Have Republicans hit rock bottom on voting rights yet?
© Getty Images

It’s been a challenging few years for voting rights advocates.  The confluence of bad Supreme Court decisions, politicians attempting to discourage some voters by changing the rules of elections, and congressional obstruction have brought on a new Dark Age of voting discrimination.

It wasn’t always this way. 

ADVERTISEMENT

Ensuring the right to vote for all Americans has been a bipartisan issue since 1965. In fact, just ten years ago, Republican President George W. Bush signed a reauthorization of the Voting Rights Act, which was passed overwhelmingly by a Republican-controlled House and Senate.

As we approach the first presidential election in 50 years without the full protections of the VRA, that ten years seems like an eternity.

The Supreme Court’s 2013 Shelby County v. Holder decision gutted the VRA and left the states and localities most likely to engage in voter discrimination free to institute practices that would have been blocked when the VRA was in full effect.  Since then, we’ve seen a resurgence in voting discrimination measures nationwide, and most have been pushed by Republicans. 

The platform adopted by the Republican Party at this year’s convention pays no homage to the GOP’s legacy as the party of Abraham Lincoln and Frederick Douglass.  Instead of calling for a desperately needed restoration of the VRA, it doubles down on procedural tricks and barriers to voting that disenfranchise communities of color.

Nearly 150 years after the GOP championed the 15th amendment, which prohibited state and federal governments from denying the right to vote based on “race, color, or previous condition of servitude,” the party is now attempting to ride a tidal wave of voting discrimination into the 2016 election.

As documented in the recent report, Warning Signs, rollbacks in voting rights in several swing states once covered by VRA preclearance could determine the outcome of 84 Electoral College votes and control of the Senate.

The temptation to shave points off the participation rate of voters of color has proven too great to resist.  Since Shelby, all five of these states – North Carolina, Arizona, Florida, Georgia, and Virginia – have engaged in deceptive and sophisticated efforts to disenfranchise voters that will have an impact on the 2016 election.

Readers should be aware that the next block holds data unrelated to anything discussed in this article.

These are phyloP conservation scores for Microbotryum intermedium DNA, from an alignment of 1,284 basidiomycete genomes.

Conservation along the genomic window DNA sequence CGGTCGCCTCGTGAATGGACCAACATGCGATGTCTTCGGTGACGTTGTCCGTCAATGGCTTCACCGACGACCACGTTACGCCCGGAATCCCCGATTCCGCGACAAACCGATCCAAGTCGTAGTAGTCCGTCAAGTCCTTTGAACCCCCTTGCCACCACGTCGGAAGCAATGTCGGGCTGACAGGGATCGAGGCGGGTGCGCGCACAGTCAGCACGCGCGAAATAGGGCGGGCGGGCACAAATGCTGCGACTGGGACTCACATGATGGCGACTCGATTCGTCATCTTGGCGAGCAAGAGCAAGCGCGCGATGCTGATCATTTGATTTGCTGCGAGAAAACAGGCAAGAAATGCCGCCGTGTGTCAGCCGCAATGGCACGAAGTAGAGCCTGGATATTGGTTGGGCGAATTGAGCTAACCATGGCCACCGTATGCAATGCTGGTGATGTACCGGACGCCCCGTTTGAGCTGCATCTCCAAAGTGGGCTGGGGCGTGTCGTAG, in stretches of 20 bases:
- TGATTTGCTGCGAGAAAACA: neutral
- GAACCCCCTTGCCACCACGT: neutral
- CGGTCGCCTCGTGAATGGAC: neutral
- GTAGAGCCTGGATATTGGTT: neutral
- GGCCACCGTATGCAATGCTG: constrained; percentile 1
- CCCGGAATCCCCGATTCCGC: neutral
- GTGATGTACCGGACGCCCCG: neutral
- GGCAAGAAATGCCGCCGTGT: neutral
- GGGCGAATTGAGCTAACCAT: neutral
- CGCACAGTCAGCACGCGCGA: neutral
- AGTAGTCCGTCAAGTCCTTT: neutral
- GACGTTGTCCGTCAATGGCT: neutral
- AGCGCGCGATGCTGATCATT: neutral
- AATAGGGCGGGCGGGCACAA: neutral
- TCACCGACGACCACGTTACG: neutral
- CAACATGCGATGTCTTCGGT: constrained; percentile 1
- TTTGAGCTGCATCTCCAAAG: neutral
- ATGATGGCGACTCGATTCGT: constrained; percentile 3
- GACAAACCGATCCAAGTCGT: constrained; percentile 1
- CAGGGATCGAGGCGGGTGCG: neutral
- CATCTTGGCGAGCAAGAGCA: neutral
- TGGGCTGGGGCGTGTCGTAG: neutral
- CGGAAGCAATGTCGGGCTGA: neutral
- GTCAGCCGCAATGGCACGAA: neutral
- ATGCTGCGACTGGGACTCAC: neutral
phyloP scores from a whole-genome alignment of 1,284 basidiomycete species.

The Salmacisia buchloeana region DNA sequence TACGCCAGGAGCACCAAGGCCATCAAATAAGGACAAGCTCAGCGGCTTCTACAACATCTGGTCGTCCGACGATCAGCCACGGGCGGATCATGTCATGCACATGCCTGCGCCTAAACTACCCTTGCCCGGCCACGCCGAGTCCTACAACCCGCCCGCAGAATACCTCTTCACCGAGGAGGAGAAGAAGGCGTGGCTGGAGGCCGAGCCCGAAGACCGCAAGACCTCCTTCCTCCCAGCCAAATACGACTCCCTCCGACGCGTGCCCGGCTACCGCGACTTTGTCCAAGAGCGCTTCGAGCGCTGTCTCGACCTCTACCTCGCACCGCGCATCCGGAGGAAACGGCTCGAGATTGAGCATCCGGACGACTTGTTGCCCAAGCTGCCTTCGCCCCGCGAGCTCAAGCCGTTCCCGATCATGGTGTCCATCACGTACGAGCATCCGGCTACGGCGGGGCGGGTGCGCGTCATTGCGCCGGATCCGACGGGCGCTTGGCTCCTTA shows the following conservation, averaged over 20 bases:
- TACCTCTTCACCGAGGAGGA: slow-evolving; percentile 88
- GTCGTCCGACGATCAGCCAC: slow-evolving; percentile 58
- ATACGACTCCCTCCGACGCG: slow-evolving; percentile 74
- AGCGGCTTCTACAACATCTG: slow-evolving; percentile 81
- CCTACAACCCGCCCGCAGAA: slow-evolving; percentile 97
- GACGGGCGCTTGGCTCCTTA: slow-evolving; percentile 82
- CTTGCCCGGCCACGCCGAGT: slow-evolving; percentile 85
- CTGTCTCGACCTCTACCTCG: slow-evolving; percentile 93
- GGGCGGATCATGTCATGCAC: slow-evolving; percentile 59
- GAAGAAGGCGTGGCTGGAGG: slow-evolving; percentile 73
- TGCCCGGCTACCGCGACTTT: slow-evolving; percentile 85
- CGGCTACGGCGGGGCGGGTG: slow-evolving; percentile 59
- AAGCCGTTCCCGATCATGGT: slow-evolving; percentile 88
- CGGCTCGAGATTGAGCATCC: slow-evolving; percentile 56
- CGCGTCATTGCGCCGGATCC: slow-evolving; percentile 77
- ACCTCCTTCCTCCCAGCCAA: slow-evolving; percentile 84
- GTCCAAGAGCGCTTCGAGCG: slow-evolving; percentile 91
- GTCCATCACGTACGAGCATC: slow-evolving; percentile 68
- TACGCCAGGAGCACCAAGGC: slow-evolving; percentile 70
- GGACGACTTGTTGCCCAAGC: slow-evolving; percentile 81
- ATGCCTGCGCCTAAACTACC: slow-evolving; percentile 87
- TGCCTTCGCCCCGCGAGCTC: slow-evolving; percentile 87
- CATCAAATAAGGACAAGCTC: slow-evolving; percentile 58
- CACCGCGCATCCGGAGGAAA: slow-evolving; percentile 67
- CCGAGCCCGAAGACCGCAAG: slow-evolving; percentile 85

For example, North Carolina has razor-close margins for president, governor, and the Senate this year and has become one of the nation’s leaders in suppressing votes.  Within weeks of the Shelby decision, it passed a monster voter suppression law alongside a host of local polling place closures in Black neighborhoods, redistricting, and more.

While congressional gridlock has hindered movement on VRA restoration, there are glimmers of hope for future change. There are two bills to restore the VRA pending in Congress and both have bipartisan support. Republican Speaker of the House Paul RyanPaul Davis RyanPaul Ryan calls for Trump to accept results: 'The election is over' Bottom line Democratic anger rises over Trump obstacles to Biden transition MORE has voiced his support for the VRA restoration—but has not urged his caucus to consider it. 

And as the saying goes, it’s always darkest before the dawn. Civil rights groups and voters of conscience from both parties are continuing to lay the groundwork for a desperately needed VRA restoration.  The will is there and the need is there.  All that’s left is for Congress to act.


Wade Henderson is president and CEO of The Leadership Conference on Civil and Human Rights, a coalition more than 200 diverse civil rights organizations.